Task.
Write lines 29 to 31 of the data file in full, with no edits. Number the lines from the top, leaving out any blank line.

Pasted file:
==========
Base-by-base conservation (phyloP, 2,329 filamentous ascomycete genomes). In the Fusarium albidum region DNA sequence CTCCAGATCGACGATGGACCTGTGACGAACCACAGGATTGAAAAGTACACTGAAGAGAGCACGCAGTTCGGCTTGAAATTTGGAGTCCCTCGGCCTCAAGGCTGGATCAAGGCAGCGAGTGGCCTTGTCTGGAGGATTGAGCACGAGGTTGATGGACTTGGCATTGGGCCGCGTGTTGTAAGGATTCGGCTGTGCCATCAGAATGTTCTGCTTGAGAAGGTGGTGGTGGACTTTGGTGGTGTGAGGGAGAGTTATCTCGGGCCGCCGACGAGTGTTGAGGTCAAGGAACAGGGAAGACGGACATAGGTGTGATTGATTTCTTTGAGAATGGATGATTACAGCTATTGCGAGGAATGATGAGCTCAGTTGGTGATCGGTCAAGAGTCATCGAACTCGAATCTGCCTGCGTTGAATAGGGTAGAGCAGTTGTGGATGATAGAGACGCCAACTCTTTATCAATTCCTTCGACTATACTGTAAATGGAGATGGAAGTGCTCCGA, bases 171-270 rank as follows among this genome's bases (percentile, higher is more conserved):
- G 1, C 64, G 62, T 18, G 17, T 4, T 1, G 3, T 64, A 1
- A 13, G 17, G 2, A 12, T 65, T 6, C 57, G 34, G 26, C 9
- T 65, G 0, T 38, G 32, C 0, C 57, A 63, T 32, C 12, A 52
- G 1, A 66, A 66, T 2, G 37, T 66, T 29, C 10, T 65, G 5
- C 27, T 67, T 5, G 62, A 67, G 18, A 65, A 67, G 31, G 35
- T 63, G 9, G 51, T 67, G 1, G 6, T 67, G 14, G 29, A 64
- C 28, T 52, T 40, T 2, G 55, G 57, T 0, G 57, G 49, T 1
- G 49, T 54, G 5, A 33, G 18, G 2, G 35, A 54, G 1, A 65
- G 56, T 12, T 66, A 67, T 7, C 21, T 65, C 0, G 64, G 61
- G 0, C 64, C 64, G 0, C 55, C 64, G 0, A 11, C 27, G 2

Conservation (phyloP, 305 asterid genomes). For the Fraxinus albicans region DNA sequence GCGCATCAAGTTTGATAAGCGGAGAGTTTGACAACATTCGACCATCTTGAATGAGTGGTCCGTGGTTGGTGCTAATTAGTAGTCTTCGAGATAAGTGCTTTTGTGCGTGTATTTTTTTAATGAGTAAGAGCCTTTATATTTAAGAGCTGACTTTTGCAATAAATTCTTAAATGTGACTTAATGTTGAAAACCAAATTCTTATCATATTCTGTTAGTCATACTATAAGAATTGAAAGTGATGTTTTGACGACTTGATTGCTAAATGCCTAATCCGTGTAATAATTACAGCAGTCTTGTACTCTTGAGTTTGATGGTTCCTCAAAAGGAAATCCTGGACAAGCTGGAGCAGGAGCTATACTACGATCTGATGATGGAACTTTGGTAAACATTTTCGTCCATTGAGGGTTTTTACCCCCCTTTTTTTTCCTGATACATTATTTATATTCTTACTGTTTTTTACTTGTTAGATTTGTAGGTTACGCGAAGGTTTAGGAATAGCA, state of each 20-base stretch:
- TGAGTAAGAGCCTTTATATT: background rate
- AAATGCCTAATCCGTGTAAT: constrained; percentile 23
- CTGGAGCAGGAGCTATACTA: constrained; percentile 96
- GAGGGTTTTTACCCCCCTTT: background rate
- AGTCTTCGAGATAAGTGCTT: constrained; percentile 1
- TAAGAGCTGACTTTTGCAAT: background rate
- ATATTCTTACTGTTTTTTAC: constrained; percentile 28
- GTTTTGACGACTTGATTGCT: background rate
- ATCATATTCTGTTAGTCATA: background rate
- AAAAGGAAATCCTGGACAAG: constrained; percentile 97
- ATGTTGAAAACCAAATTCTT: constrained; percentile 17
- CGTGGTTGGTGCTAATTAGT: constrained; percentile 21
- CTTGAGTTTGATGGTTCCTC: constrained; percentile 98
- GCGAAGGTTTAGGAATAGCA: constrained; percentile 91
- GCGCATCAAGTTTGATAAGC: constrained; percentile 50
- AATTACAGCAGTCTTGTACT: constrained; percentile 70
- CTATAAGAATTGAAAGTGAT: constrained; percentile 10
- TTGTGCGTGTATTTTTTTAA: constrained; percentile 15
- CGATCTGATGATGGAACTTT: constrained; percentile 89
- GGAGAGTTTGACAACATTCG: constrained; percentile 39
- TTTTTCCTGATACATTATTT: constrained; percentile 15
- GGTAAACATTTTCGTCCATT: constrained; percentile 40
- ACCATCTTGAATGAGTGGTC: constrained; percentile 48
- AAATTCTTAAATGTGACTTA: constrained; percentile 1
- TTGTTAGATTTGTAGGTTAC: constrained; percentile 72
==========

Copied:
- CTATAAGAATTGAAAGTGAT: constrained; percentile 10
- TTGTGCGTGTATTTTTTTAA: constrained; percentile 15
- CGATCTGATGATGGAACTTT: constrained; percentile 89